The emperors new clothes meet some modern art

Modern art reminds us of Hans Christian Andersen’s Fairy Stories. There, it took a small boy to dispel the idea that the emperor was wearing fine clothes. Others were afraid to say that, because they would be classified as idiots or fools. The con artists told people those unfit for office or stupid  would be unable to see the clothes.

It is visual art that gives order and clarity to our world. Through the ideas, forms, painting and architecture that they create, painters and sculptors express a great deal about the world and times. They presumably give various objects a place in our daily lives.

Paintings, sculpture, and buildings obviously are important fields in the visual arts. We believe that they give real pleasure to the population and perhaps some insight to our everyday life and may be thought-provoking. Nowadays, they may illustrate a cult more than art. One contemporary artist admitted that he was fixated on sexuality and social issues.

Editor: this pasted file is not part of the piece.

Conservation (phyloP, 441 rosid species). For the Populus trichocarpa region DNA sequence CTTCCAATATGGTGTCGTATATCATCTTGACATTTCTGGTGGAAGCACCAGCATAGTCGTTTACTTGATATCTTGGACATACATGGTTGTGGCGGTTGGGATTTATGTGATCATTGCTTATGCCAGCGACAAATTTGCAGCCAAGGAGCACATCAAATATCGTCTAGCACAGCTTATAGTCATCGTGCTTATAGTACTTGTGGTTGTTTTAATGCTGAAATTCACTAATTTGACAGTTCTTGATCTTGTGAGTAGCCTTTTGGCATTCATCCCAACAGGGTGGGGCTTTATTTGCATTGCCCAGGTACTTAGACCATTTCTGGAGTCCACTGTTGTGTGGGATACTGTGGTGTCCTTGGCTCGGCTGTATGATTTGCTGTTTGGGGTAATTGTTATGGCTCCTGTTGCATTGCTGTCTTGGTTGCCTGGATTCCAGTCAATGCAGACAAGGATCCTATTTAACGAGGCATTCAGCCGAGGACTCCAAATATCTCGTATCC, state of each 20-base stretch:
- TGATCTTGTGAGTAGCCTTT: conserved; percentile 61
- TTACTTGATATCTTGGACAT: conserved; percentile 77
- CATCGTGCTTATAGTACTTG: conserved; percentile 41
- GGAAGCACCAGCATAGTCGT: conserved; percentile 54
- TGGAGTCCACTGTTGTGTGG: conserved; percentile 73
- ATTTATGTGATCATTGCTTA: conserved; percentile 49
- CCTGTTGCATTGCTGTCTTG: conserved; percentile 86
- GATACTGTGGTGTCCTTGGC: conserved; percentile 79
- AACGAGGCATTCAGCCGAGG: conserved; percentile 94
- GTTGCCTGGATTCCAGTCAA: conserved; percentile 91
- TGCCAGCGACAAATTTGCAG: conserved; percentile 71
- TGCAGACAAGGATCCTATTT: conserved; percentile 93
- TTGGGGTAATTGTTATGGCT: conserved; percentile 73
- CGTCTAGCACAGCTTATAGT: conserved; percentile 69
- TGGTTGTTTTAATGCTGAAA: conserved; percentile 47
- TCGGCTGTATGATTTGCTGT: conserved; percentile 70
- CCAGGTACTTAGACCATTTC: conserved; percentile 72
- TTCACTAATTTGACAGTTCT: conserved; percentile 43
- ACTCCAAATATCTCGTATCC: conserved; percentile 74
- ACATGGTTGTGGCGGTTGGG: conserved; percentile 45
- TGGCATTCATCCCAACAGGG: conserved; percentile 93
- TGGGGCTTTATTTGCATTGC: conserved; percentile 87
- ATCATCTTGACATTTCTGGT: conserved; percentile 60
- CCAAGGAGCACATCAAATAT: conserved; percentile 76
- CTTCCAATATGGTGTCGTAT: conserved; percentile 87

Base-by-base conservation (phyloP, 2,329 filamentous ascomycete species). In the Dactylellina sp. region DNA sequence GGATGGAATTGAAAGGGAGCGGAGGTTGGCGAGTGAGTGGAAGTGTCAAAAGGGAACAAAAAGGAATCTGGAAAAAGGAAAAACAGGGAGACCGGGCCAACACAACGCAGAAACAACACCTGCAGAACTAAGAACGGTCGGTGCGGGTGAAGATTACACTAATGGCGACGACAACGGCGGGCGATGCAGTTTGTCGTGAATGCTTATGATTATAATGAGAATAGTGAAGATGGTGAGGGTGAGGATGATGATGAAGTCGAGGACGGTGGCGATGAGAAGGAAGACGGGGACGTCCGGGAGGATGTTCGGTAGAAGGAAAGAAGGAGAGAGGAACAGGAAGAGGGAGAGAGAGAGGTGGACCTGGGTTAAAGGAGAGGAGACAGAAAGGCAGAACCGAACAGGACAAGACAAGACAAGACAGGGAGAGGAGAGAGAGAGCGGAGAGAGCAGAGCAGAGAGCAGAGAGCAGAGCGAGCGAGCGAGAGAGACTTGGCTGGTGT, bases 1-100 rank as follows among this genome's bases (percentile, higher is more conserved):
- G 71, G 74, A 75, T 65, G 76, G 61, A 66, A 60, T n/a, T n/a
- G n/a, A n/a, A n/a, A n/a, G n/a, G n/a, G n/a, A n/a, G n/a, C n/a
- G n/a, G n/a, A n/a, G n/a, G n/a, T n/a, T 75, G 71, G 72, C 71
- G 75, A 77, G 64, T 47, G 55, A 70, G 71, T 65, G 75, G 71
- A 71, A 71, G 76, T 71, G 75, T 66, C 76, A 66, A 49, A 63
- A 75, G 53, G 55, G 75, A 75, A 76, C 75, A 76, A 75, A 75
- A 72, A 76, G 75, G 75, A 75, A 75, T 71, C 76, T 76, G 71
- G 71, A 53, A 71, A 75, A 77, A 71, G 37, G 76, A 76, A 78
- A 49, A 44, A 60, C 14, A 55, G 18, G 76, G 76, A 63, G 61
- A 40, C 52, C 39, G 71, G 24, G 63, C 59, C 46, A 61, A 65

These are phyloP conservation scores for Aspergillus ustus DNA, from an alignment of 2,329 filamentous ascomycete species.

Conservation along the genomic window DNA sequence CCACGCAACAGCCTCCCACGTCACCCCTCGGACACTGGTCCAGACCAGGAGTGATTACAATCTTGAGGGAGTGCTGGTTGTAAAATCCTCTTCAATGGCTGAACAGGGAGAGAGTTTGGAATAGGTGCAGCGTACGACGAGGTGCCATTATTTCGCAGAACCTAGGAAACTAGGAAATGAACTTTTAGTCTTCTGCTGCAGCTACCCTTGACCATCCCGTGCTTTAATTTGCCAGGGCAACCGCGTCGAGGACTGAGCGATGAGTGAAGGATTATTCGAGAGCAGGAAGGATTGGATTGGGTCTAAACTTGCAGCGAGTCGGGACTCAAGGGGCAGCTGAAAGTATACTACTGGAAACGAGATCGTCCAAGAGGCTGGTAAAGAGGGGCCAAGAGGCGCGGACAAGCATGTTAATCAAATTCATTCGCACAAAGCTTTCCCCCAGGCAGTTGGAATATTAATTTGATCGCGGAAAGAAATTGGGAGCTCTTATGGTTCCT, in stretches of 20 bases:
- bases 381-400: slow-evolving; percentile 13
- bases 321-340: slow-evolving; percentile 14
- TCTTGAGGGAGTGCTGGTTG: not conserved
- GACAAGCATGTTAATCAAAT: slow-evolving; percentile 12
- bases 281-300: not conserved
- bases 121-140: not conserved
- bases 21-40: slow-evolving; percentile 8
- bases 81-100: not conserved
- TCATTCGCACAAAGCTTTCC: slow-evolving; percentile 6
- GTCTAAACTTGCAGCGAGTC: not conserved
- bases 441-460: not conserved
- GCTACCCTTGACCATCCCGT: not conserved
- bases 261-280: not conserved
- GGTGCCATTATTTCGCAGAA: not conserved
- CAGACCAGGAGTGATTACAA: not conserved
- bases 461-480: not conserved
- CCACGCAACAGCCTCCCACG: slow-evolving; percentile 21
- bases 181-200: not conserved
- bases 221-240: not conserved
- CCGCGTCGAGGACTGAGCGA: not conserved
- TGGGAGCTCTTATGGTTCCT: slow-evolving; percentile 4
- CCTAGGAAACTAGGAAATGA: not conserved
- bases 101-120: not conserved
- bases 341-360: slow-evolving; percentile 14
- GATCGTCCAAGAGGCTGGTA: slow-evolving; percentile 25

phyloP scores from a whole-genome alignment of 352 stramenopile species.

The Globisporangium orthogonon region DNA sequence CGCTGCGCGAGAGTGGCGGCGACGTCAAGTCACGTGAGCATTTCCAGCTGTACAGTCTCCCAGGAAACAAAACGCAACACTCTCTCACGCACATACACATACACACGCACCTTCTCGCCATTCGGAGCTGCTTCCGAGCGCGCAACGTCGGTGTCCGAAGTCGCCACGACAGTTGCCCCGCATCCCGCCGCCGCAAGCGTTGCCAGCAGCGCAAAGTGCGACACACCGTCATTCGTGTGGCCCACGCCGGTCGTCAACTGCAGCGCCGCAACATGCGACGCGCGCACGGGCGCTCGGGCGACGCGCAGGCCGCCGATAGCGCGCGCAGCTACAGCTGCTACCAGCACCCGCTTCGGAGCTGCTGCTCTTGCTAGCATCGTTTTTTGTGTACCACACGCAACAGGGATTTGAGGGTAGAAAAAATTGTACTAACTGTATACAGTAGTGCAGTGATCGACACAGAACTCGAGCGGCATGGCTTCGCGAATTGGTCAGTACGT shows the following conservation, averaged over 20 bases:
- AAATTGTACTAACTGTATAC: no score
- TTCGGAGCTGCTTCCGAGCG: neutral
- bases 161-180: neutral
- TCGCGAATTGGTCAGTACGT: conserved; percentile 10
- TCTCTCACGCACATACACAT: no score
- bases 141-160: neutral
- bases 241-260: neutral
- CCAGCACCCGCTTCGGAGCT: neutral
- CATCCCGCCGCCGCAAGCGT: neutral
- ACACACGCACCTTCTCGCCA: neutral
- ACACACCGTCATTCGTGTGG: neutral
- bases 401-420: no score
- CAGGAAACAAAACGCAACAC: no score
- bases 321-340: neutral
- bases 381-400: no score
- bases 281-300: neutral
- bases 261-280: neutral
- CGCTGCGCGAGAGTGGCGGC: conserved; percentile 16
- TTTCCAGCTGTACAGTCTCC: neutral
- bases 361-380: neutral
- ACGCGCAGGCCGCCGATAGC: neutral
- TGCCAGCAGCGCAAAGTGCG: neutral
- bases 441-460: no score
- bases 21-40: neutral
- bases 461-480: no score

Yet, great art supposedly suggest that a person can interpret experiences in personal terms, giving them new meanings. However, they should de rational even if they uniquely are their own.

The current exhibition at the British Museum illustrates the absurdity of modern art. At the centre of the show there is a coffin in the shape of a ship. On top of that is a flint. Then there is a tapestry depicting pilgrimages en route in place of a map. According to the artist, “Maps are very male and more emotional than people think.” (What does that mean?)

Many of the other objects there, according to The Economist, are related to worship and magic and sex. There is a bison “which forensic testing was found with blood.” Also, there are “19th century coins that were re-engraved by anonymous craftsmen to change the sex of Queen Victoria.”

There are literally innumerable other examples of modern “art” on display in museums. They are bizarre, but the public is afraid to say that.

For instance, paint is sprayed on a canvas, cube art that are supposedly is important as well as many insane objects, which, it was argued, denote something. The rules of art appear to justify almost anything, but few are willing to say so. It seems the more eccentric, the more it is praised as noteworthy.

It is about time that we called a spade a spade. The great art in the past by well-known artist stands in sharp contrast to this almost degenerate art.

The public is exploited, but fear of being considered insane, like those in Fairy Tales precludes comments. Museums should stop paying fantastic sums for this fanciful art.

Classic art puts modern art to shame.


Bruce Whitestone